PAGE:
Is there a legal limit to depositing extremely large amount of money into a checking account?

I have heard that if you win the lotto, there are regulations that keep you from depositing a check for say, $62,500,000 into an account? How does that work? Do you have to have a special account or can you deposit such large amount into a plain basic checking account at your local bank?
Answer:    My parents won the Colorado State lotto back on 30 January 1993 when I was 13 (I'm all grown up, married, have my own family and live out of country now).
(only my dad's name appears on the sheet - & if you want to know who he is, look at my 360 page and see where I grew up)

They won 5 million, but there were two other winners so each wound up only getting $1,783,674.00. Back then they only had annuity (to be paid out over 25 years) so they're still getting their yearly checks.

There is no regulation that prohibits you from making large deposits into a bank. There is however an FDIC regulation that requires banks by law to report any CASH transaction over $10,000.
When a person wins the lottery, they are given a check, not cash (even if they choose the cash option, they are given a check - the cash option just means all taxes are taken out up front) so this rule would not apply.

Also, whenever you deposit money, the bank verifies the funds before making them available to the customer. For large sums of money they usually put a hold on the funds for a week.

It is advisable NOT to put that much money into a checking account, but rather to put it into a high-interest savings account that holds a higher insurance rate. Most accounts are only insured up to $100,000
while retirement accounts are covered up to $250,000
Banks only insure small portions of money usually up to 200,000 dollars, So if you have 1 million dollars in there they might go say they "LOST" you're money, but refund you 200,000 dollars, You have to open several accounts in order to safely maintain millions.
You can deposit it. There are limits to the size of deposits, and to the size of cash deposits, that the banks have to report to the IRS. And there are limits on how much any one account holder can have in any bank and have it FDIC insured.
From what I understand, if you deposit $10,000 or more, you have to fill out a form for the bank to submit to the government on where it came from.

Supposedly, you can deposit $9,500 each day, not sure if they have figured that one out yet.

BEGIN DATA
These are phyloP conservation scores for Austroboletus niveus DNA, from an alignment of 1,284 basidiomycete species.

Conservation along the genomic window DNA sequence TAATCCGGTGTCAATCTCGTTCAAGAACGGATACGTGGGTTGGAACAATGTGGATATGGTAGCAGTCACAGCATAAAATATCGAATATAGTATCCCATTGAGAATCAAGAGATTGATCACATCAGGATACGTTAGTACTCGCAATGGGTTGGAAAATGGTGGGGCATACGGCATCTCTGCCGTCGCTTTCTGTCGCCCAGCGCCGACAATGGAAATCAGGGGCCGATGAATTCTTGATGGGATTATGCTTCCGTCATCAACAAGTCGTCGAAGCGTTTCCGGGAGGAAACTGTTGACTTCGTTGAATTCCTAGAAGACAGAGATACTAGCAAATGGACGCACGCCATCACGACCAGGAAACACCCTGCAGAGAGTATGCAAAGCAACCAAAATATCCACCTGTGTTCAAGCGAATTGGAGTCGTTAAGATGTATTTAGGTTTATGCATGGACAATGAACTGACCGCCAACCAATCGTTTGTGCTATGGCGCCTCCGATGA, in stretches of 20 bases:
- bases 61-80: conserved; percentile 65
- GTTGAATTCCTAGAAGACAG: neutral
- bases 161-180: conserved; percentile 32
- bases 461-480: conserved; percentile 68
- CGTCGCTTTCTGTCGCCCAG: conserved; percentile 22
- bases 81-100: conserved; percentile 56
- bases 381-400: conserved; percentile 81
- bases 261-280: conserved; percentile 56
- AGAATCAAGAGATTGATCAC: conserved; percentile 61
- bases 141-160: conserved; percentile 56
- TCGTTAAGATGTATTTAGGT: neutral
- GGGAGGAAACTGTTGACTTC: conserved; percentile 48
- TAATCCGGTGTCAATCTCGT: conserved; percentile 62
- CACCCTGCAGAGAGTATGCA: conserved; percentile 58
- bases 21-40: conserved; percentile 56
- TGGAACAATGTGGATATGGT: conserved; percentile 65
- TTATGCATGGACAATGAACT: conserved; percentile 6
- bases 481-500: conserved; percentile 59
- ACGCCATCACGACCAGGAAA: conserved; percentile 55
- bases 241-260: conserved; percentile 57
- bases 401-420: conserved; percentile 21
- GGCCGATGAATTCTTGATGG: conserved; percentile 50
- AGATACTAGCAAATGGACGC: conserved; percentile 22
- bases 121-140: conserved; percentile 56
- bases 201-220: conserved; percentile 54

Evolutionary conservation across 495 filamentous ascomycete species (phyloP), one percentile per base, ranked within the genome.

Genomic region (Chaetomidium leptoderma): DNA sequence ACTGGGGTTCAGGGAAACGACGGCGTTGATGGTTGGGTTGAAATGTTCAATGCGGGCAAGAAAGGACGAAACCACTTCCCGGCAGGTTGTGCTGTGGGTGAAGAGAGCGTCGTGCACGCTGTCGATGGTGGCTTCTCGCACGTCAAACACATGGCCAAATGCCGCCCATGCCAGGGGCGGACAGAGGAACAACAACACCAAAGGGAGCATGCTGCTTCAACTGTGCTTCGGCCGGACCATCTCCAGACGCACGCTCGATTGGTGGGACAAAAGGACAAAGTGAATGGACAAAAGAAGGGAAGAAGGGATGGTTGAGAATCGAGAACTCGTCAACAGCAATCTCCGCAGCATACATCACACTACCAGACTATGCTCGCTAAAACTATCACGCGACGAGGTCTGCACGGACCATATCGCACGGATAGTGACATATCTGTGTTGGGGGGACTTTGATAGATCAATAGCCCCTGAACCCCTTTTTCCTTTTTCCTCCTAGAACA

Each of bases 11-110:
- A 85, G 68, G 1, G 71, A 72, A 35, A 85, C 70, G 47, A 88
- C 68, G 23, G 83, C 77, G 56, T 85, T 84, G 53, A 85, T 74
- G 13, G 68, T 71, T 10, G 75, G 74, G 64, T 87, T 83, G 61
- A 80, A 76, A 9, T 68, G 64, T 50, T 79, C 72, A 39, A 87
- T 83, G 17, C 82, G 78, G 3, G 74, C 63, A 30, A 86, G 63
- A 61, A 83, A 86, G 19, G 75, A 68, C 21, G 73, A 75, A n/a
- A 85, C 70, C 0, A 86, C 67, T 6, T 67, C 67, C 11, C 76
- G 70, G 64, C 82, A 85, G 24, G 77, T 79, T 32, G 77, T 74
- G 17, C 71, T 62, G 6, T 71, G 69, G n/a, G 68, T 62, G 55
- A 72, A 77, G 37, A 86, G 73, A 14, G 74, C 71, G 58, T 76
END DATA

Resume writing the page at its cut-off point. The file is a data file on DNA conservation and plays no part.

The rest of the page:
Bank accounts are only insured up to a certain amount. Also if you deposit $10,000 or more in cash, the bank is required to report it to the IRS.
I don't know but if you need help keeping an eye on some of it, I will be more than glad to assist you with that matter.

If I had that much money I don't think I would be worried about where I was going to put it. I think I would put it some where in a place that I could look at it every day for awhile before I gave it up to a financial adviser.

All kidding aside. If you are serious, I would call a financial adviser before I did anything. Actually, I would interview quite a few first. I would have questions ready for them and write down the answers while they talked so I could remember who was who.
You don't want to deposit this kind of money into a checking account because the max amount that will be FDIC secured is One hundred Thousand. Talk to a financial advisor.
No, there is no legal limit to the amount of money that can be in a checking account. The bank can deny you access to the funds until the check has cleared, but they can do that with any check except for payroll checks and I believe certified checks. There are triggers which they need to report to various authorities, as mentioned by other respondents, but these are the banks problem, not yours. You might need to fill out paperwork. If you are trying to hide illegally gained funds from the tax-man, well, you're out of luck if you want to use a bank. That is what safe deposit boxes and Caribbean or Swiss bank accounts are for :D

The rational amount of money to hold in one bank for an extended period of time is $100,000 in insured deposits, because that is the limit the FDIC insures. It does not make much sense to keep large amounts of money in non-interest or return bearing accounts. However, you have to put the windfall somewhere, and unless you have access to other types of accounts and have already picked a financial adviser, you are much safer putting your money in a checking account until you know what to do with the money, than keeping the check on your person.

State and Federally chartered banks are highly regulated and the U.S. banking system has been very stable for the past 15 years (since the failure of many savings and loans). This is not the 1920s where bank failures were common. I'd take the money to WaMu or BoA and it will be there tomorrow or in a week when you have decided what you want to do with the money.
congrats on winning the lottery! (-; you can deposit any size check in your account but if it's above a certain amount they take a lot longer to clear it. they will tell you x percent clears in 5 days, x percent in 10 days, etc.
You could deposit it in a plain basic checking account but I don't know why you would since it probably pays no interest, and it's only insured up to $100,000. You could scatter it around among 625 banks to get the FDIC insurance but that's a lot of work. If I had $62.5 million I would open a brokerage account and buy short-term U.S. Treasury securities until I figured out what to do with it. T-bills pay 5% and are exempt from state taxes.

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